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Using genetic variation to explore the causal effect of maternal pregnancy adiposity on future offspring adiposity: a Mendelian randomization study

Research output: Contribution to journalArticle

Original languageEnglish
Article numbere1002221
Number of pages17
JournalPLoS Medicine
Volume14
Issue number1
DOIs
DateAccepted/In press - 14 Dec 2016
DatePublished (current) - 24 Jan 2017

Abstract

Background
It has been suggested that greater maternal adiposity during pregnancy affects lifelong risk of offspring fatness via intra-uterine mechanisms. Our aim was to use Mendelian randomizationto investigate the causal effect of intra-uterine exposure to greater maternal body mass index (BMI) on offspring BMI and fat mass from childhood to early adulthood.

Methods and Findings
We used maternal genetic variants as instrumental variables to test the causal effect of maternal BMI in pregnancy on offspring fatness (BMI and dual-energy X-ray absorptiometry (DXA) determined fat mass index (FMI)) in a Mendelian randomization approach. This was investigated, with repeat measurements, from age 7 to 18 in the Avon Longitudinal Study of Parents and Children (ALSPAC; N = 2,521 to 3,720 for different ages). We then sought to replicate findings with results for BMI at age 6 in Generation R (N = 2,337 for replication sample; N= 6,057 for total pooled sample).

In confounder adjusted multivariable regression in ALSPAC, a 1 SD (equivalent of 3.7 kg/m2) increase in maternal BMI was associated with a 0.25 SD (95% confidence interval (CI) = 0.21, 0.29) increase in offspring BMI at age 7, with similar results at later ages and when FMI was used as the outcome.

A weighted genetic risk score was generated from 32 genetic variants robustly associated with BMI (minimum F-statistic = 45 in ALSPAC). The Mendelian randomization results using this genetic risk score as an instrumental variable in ALSPAC were close to the null at all ages (e.g. 0.04 SD (95% CI -0.21, 0.30) at age 7 and 0.03 SD (95% CI -0.26, 0.32) at age 18 per SD increase in maternal BMI), which was similar when a 97 variant generic risk score was used in ALSPAC.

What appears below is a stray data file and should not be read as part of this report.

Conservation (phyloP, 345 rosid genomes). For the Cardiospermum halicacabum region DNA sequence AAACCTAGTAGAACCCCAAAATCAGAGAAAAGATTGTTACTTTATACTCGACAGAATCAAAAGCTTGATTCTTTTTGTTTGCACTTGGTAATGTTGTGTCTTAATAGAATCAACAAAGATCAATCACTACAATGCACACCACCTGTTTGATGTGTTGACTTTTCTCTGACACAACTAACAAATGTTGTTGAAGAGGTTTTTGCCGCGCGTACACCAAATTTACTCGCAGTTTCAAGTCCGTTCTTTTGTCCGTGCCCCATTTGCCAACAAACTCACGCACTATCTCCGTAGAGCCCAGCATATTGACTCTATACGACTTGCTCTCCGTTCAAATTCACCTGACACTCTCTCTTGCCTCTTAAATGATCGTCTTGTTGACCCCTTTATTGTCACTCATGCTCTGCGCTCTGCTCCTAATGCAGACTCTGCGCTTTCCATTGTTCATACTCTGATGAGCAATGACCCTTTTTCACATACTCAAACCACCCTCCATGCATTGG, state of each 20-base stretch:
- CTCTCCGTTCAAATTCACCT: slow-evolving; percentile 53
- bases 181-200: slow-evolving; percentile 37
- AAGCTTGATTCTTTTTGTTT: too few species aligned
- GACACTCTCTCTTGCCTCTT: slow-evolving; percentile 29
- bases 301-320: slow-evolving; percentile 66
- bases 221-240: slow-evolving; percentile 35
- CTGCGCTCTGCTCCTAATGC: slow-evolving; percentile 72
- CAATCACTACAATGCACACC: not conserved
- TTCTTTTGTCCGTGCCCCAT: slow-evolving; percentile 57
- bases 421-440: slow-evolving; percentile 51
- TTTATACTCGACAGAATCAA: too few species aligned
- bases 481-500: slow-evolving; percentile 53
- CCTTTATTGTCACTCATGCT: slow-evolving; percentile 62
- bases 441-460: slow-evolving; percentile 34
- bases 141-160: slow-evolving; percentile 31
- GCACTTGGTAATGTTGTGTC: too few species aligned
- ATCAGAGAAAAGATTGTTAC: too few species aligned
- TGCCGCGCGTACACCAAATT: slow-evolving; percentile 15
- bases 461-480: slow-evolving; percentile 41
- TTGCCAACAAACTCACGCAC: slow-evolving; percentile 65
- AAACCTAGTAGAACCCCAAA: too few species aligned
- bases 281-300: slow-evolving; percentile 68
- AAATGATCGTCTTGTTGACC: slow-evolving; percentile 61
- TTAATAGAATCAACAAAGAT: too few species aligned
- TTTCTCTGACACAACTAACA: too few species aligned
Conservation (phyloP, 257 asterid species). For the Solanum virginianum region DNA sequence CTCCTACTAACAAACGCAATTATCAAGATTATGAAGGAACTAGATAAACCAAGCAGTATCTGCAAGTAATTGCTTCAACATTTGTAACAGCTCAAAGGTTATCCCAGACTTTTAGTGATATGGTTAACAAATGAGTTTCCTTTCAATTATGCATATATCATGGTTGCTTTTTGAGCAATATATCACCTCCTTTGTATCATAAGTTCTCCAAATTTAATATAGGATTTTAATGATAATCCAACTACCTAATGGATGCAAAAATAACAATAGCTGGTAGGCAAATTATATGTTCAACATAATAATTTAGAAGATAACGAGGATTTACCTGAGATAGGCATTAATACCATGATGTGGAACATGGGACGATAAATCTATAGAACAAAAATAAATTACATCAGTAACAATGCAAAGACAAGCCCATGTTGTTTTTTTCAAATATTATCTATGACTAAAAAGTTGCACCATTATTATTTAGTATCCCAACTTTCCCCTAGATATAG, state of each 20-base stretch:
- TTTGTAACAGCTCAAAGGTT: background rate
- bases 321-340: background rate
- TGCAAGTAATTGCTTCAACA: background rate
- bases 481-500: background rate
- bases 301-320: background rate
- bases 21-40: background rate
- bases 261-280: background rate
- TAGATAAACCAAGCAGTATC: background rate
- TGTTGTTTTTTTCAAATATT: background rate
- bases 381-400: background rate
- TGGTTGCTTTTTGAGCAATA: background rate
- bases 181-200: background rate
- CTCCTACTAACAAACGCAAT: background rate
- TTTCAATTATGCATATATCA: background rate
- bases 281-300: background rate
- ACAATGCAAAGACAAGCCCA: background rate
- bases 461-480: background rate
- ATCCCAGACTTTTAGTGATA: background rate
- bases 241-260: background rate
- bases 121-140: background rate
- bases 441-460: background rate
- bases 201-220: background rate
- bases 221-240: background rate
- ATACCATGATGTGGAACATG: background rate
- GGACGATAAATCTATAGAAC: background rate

When findings from age 7 in A 52 LSPAC were meta-analysed with those from age 6 in Generation R, the pooled confounder adjusted multivariable regression association was 0.22 SD (95%CI: 0.19, 0.25) per SD increase in maternal BMI and the pooled Mendelian randomization effect (pooling the 97 variant score results from ALSPAC with the 32 variant score results from Generation R) was 0.05 SD (95%CI: -0.11, 0.21) per SD increase in maternal BMI (p-value for difference between the two results = 0.05). A number of sensitivity analyses exploring violation of the Mendelian randomization results supported our main findings. However, power was limited for some of the sensitivity tests and further studies with relevant data on maternal, offspring (and paternal) genotype are required to obtain more precise (and unbiased) causal estimates.

Conclusions
Our findings provide little evidence to support a strong causal intrauterine effect of incrementally greater maternal BMI resulting in greater offspring adiposity.

    Research areas

  • Mendelian randomization, developmental overnutrition, ALSPAC, Generation R, meta-analysis, inter-generational

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